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OEM's Recruitment Woes, All The New EV Brands, Giant Can't Keep Up With Demand - SAI Newsletter #32


I was pleasantly surprised to see that Michigan announced this week that they’d dedicate a 40 mile stretch of I-94 going from Detroit to Ann Arbor to test connected and autonomous vehicles. It’ll be the first of its kind in the US. This is a pretty decent sized first step towards staying relevant. Details are scarce and the project involves Google’s affiliate Sidewalk Infrastructure Partners so there’s A LOT of fine print that needs to be hammered out. I believe it was Sidewalk that famously partnered with the city of Toronto to build the city of the future. That blew up last year with Sidewalk wanting too much (data) but not putting in enough. I hope Detroit studied that case before they decided to sign on the line that’s dotted.

Also, Amazon announced they’ll be investing $400M to turn the Michigan State Fairgrounds just outside of Detroit proper into a fulfillment center. Great news indeed. If Detroit and Michigan for that matter are to compete globally, these types of announcements need to be made much more often. Congrats to the local Detroit and Michigan teams that made these HUGE gets possible. Big positive steps for MI!


-   It’s difficult to tell whether these vehicle fires are one-offs or portend a larger and potentially VERY dangerous quality issue for Li Auto and XPeng. Li Auto & XPeng vehicles have NOT sold in substantially large numbers yet especially when compared to the OEMs so if this is indeed anything serious and if, this is a BIG if BTW, they’re able to grow their sales numbers substantially (>3x) over the next several months, we could see a NIO sized recall in both of their futures. Oh and this NOT the type of media attention they want after Li Auto’s recent IPO and XPeng’s forthcoming one.

-   Speaking of which, seems that battery troubles are NOT the sole domain of Chinese EV cos. Apparently the Porsche Taycan has them as well. To be clear, there was NOT a battery fire, but there were some overheating issues that need to be worked out. The Taycan uses LG Chem cells so assuming their quality is pretty solid, the likely cause gets pushed to either the packaging of the batteries which is normally the domain of the manufacturers or the BMS/EMS (read: battery management or energy management system) aka software, also the responsibility of the makers. We know that VW is struggling a bit with developing their own software so it could be surmised that Porsche may have outsourced the packing and software development as well? After a quick Google search, confirms that that a local German supplier, Dräxlmaier. As more Taycan’s get released to the wild, we’ll keep our eyes out for more problems. The good thing is their redundancy or failsafe worked, as the overheated battery pushed the car into what’s described in the article as ‘turtle’ mode – pretty funny but seemingly appropriate.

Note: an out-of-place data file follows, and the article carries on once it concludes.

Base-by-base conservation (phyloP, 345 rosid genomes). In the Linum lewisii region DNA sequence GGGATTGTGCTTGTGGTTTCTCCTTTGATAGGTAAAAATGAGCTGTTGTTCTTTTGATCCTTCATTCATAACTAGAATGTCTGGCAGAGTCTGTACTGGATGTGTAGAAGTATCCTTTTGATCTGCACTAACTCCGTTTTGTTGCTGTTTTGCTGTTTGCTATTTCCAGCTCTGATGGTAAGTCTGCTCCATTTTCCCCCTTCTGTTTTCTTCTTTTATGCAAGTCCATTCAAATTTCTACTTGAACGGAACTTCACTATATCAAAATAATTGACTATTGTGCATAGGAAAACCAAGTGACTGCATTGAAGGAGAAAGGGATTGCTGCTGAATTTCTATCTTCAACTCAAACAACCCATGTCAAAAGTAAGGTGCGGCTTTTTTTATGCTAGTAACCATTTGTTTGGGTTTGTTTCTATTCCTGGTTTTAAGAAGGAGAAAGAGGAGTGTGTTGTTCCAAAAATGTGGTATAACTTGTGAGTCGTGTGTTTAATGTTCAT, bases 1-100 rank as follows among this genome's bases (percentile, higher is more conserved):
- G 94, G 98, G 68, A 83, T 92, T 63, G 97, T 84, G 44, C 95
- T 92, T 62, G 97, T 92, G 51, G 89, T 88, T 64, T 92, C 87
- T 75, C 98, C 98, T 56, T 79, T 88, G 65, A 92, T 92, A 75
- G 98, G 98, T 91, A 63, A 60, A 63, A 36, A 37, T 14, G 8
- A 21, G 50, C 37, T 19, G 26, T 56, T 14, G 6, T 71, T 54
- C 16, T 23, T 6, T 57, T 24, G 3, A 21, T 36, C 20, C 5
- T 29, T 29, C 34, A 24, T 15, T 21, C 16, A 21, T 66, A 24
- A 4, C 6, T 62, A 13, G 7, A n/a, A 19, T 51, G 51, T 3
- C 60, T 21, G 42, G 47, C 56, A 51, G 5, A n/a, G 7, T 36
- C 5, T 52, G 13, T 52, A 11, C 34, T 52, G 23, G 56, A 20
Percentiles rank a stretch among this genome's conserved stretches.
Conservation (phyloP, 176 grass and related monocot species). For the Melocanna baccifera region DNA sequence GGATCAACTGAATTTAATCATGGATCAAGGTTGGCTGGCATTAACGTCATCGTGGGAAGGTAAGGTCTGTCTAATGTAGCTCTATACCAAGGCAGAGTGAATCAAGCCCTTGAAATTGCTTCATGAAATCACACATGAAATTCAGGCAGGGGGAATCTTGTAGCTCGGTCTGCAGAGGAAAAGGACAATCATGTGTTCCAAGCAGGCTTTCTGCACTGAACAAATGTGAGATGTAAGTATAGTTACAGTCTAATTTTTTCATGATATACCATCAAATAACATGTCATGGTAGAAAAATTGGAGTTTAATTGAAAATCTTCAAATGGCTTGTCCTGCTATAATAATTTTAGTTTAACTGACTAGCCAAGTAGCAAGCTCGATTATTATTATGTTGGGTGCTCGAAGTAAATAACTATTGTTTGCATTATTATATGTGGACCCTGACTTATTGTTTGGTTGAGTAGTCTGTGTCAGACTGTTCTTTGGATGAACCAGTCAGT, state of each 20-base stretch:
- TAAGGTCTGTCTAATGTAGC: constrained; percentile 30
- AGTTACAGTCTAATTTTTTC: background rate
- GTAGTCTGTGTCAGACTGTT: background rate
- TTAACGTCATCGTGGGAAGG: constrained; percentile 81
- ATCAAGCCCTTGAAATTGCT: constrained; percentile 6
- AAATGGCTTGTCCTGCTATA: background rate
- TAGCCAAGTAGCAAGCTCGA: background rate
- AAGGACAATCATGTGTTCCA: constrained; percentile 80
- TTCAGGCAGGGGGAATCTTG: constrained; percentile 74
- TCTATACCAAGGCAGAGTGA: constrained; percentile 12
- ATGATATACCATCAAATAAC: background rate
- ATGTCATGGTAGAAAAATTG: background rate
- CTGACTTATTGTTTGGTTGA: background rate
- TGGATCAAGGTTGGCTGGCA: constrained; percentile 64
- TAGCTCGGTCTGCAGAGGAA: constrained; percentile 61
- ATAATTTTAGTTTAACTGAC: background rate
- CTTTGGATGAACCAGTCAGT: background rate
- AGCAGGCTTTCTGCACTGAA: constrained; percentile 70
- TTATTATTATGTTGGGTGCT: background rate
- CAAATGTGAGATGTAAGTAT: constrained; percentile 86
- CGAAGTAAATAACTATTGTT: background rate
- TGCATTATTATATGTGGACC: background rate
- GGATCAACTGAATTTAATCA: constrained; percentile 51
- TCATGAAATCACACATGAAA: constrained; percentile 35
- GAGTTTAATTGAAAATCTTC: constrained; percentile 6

-   When OTA updates aren’t really OTA updates. Not to (really) pick on Porsche or the Taycan, since I think it’s a pretty sweet rig BUT according to the folks in Stuttgart, the Taycan can receive OTA software updates, that’s great right? Well, that’s unless they’re big – let’s call them ‘major’ updates, you’ll still need to head to the dealership to receive the patch or firmware update. Really guys? Tesla has been doing this since 2012. I’ve made up an acronym for EVs like these #EVINO = Electric Vehicle In Name Only

-   TuSimple is looking to the US to IPO in early 2021. For those that aren’t familiar with the company, TuSimple is an AV startup that focuses on commercial, over the road (OTR) trucking. Currently, I’m told that they have no plans provide their service to any market outside of the US. TuSimple would be the first AV startup seeking an IPO and am sure the banks they’ve hired are dangling the possibility of entering China in order to goose the valuation prior to IPO regardless of it being an immediate opportunity for them. There will definitely be many eyeballs watching this one closely from both sides of the Pacific and if they are valued at anywhere close to the top end of what’s being speculated, I can assure you that there will be more AV startups that will follow in their footsteps, either via a SPAC or traditional IPO.